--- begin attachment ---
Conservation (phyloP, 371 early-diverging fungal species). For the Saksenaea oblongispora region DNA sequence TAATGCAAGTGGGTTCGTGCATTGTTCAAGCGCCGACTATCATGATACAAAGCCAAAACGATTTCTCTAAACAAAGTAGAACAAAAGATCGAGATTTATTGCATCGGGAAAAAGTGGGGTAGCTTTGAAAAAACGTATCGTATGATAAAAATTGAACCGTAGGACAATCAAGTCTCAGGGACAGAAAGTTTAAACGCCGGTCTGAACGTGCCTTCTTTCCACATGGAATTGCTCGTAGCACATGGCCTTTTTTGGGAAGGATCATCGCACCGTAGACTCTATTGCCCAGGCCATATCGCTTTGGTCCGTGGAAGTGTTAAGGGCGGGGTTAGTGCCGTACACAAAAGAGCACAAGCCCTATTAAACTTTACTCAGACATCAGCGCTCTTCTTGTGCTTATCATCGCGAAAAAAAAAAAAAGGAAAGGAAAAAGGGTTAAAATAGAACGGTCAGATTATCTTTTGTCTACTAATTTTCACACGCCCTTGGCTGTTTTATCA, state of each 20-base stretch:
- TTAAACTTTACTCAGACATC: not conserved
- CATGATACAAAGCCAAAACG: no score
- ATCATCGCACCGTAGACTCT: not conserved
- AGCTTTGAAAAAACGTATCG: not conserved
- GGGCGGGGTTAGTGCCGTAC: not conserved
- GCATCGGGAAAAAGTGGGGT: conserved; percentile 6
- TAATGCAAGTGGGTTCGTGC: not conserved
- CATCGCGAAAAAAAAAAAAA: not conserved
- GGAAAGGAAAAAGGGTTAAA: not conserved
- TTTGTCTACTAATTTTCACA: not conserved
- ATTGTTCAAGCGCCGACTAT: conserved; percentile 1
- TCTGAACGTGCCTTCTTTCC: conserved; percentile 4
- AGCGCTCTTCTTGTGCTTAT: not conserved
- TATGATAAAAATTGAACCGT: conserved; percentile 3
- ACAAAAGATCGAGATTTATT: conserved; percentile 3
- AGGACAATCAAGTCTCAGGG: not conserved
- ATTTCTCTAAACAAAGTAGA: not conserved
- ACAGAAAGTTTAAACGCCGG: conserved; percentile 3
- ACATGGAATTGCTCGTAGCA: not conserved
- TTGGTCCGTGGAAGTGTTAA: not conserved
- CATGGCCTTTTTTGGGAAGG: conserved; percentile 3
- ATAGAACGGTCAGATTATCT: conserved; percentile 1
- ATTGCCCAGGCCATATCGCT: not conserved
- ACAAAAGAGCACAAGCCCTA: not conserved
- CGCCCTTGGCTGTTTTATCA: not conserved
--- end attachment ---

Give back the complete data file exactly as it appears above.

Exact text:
Conservation (phyloP, 371 early-diverging fungal species). For the Saksenaea oblongispora region DNA sequence TAATGCAAGTGGGTTCGTGCATTGTTCAAGCGCCGACTATCATGATACAAAGCCAAAACGATTTCTCTAAACAAAGTAGAACAAAAGATCGAGATTTATTGCATCGGGAAAAAGTGGGGTAGCTTTGAAAAAACGTATCGTATGATAAAAATTGAACCGTAGGACAATCAAGTCTCAGGGACAGAAAGTTTAAACGCCGGTCTGAACGTGCCTTCTTTCCACATGGAATTGCTCGTAGCACATGGCCTTTTTTGGGAAGGATCATCGCACCGTAGACTCTATTGCCCAGGCCATATCGCTTTGGTCCGTGGAAGTGTTAAGGGCGGGGTTAGTGCCGTACACAAAAGAGCACAAGCCCTATTAAACTTTACTCAGACATCAGCGCTCTTCTTGTGCTTATCATCGCGAAAAAAAAAAAAAGGAAAGGAAAAAGGGTTAAAATAGAACGGTCAGATTATCTTTTGTCTACTAATTTTCACACGCCCTTGGCTGTTTTATCA, state of each 20-base stretch:
- TTAAACTTTACTCAGACATC: not conserved
- CATGATACAAAGCCAAAACG: no score
- ATCATCGCACCGTAGACTCT: not conserved
- AGCTTTGAAAAAACGTATCG: not conserved
- GGGCGGGGTTAGTGCCGTAC: not conserved
- GCATCGGGAAAAAGTGGGGT: conserved; percentile 6
- TAATGCAAGTGGGTTCGTGC: not conserved
- CATCGCGAAAAAAAAAAAAA: not conserved
- GGAAAGGAAAAAGGGTTAAA: not conserved
- TTTGTCTACTAATTTTCACA: not conserved
- ATTGTTCAAGCGCCGACTAT: conserved; percentile 1
- TCTGAACGTGCCTTCTTTCC: conserved; percentile 4
- AGCGCTCTTCTTGTGCTTAT: not conserved
- TATGATAAAAATTGAACCGT: conserved; percentile 3
- ACAAAAGATCGAGATTTATT: conserved; percentile 3
- AGGACAATCAAGTCTCAGGG: not conserved
- ATTTCTCTAAACAAAGTAGA: not conserved
- ACAGAAAGTTTAAACGCCGG: conserved; percentile 3
- ACATGGAATTGCTCGTAGCA: not conserved
- TTGGTCCGTGGAAGTGTTAA: not conserved
- CATGGCCTTTTTTGGGAAGG: conserved; percentile 3
- ATAGAACGGTCAGATTATCT: conserved; percentile 1
- ATTGCCCAGGCCATATCGCT: not conserved
- ACAAAAGAGCACAAGCCCTA: not conserved
- CGCCCTTGGCTGTTTTATCA: not conserved